During biofilm development, a large number of phenomena occur simultaneously and interact over a wide range of length and time scales. As a result of nutrient conversions, the biofilm expands on the basis of bacterial growth and production of extracellular polymeric substances (EPS). Chemical species need to be ontinuously transported to and from the biofilm system by physical processes such as olecular diffusion and convection. Fluid flow influences biofilm growth by determining the concentrations of available substrates and products. On the other hand, the flow also shears the biofilm surface, and determines biofilm detachment processes. In the case of multi-species systems, microorganisms of different species interact in complex relationships of competition or cooperation. All these linked phenomena create a dynamic picture of the biofilm three-dimensional (3D) structure. The large number of localized interactions poses an important challenge for experimentalists. Mathematical models can prove useful because they allow testing of hypotheses and, in addition, can direct experimental efforts to complex regions of operation that can easily confound the general intuition. Although the word “modeling” is used for different purposes, the final result is invariably the same: models are no more than a simplified representation of reality based on hypotheses and equations used to rationalize observations. By providing a rational environment, models can lead to deeper and more general understanding. Ultimately, understanding the underlying principles becomes refined to such a state that it is possible to make accurate predictions.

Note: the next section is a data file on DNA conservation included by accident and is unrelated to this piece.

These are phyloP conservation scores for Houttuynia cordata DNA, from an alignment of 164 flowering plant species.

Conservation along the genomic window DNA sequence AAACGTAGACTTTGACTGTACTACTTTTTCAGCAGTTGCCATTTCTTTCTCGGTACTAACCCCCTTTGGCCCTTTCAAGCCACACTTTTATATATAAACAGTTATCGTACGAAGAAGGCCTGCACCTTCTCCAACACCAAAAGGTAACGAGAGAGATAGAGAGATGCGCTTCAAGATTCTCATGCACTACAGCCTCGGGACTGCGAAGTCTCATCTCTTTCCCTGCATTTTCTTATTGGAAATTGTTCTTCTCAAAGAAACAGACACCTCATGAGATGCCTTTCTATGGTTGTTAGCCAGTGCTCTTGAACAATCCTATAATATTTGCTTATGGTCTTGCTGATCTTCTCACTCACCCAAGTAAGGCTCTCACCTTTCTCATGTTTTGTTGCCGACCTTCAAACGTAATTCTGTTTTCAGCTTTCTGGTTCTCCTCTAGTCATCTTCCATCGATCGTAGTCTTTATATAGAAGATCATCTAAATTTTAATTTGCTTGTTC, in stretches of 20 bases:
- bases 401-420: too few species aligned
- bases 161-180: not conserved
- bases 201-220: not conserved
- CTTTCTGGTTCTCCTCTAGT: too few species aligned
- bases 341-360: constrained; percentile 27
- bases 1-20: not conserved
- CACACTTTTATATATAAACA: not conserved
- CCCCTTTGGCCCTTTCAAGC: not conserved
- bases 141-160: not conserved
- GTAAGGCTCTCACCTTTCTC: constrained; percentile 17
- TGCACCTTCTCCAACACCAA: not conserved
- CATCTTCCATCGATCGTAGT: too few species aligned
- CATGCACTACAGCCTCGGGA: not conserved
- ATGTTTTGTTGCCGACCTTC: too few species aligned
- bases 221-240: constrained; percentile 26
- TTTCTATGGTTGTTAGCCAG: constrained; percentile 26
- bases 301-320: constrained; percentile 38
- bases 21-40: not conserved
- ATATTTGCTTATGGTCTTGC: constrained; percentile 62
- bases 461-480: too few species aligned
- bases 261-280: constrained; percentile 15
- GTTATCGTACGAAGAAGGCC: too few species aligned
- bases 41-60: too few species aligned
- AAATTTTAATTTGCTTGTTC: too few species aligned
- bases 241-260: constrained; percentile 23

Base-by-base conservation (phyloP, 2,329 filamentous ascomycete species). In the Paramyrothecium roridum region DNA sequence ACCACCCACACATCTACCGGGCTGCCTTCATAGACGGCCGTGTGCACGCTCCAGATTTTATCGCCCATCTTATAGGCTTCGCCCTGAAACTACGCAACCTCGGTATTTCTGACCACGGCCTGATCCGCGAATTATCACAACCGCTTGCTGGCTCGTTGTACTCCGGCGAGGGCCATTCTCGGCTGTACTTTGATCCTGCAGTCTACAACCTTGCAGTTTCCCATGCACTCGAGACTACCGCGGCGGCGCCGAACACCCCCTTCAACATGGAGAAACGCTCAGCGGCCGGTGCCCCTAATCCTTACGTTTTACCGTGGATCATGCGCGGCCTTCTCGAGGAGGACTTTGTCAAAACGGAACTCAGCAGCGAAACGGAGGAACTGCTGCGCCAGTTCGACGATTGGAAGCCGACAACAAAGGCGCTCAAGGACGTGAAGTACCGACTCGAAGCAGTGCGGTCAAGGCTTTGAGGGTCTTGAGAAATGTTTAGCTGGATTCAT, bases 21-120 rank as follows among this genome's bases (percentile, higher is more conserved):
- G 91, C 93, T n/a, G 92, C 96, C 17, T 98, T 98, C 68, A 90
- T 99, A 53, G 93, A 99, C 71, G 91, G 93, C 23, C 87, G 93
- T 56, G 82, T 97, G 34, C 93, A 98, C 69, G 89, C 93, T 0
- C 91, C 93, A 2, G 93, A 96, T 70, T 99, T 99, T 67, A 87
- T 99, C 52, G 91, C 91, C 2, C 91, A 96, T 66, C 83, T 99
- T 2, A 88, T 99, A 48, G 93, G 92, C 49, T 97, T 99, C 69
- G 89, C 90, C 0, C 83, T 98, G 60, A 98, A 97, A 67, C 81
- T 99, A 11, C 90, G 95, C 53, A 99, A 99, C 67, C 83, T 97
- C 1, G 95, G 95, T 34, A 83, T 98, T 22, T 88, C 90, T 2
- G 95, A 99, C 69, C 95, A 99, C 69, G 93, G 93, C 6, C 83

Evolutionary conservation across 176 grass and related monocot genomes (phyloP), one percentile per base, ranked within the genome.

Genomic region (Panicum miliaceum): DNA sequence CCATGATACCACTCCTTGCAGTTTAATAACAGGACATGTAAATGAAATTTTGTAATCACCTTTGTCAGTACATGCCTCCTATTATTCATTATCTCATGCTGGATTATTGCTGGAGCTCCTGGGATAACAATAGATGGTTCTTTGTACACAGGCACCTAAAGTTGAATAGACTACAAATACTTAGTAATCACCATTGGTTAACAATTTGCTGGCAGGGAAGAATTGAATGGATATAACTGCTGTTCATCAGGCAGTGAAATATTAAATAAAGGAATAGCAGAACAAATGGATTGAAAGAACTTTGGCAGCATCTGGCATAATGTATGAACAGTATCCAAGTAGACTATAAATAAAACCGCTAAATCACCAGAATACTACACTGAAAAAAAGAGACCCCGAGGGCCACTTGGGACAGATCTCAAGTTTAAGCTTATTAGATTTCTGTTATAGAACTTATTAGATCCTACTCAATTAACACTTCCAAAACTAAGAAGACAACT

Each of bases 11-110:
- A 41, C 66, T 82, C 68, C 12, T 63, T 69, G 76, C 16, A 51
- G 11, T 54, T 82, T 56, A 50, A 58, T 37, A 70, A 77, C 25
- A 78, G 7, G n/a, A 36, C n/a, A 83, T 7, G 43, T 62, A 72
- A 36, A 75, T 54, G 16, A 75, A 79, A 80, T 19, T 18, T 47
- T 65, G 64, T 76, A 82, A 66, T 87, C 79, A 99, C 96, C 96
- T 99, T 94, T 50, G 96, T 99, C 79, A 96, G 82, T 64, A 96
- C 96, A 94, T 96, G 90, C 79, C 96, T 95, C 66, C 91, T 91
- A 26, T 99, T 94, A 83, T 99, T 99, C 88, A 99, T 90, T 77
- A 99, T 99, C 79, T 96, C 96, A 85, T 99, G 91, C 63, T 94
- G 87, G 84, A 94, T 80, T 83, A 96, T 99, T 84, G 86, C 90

松本 慎也 論文題目「分子生物学的手法および数学モデルを併用したバイオフィルム微生物生理生態解析方法論の構築」 英文題目「Development of Methodology to Analyze Microbial Ecophysiology in Biofilms by Combining Molecular Biology Techniques and Mathematical Modeling」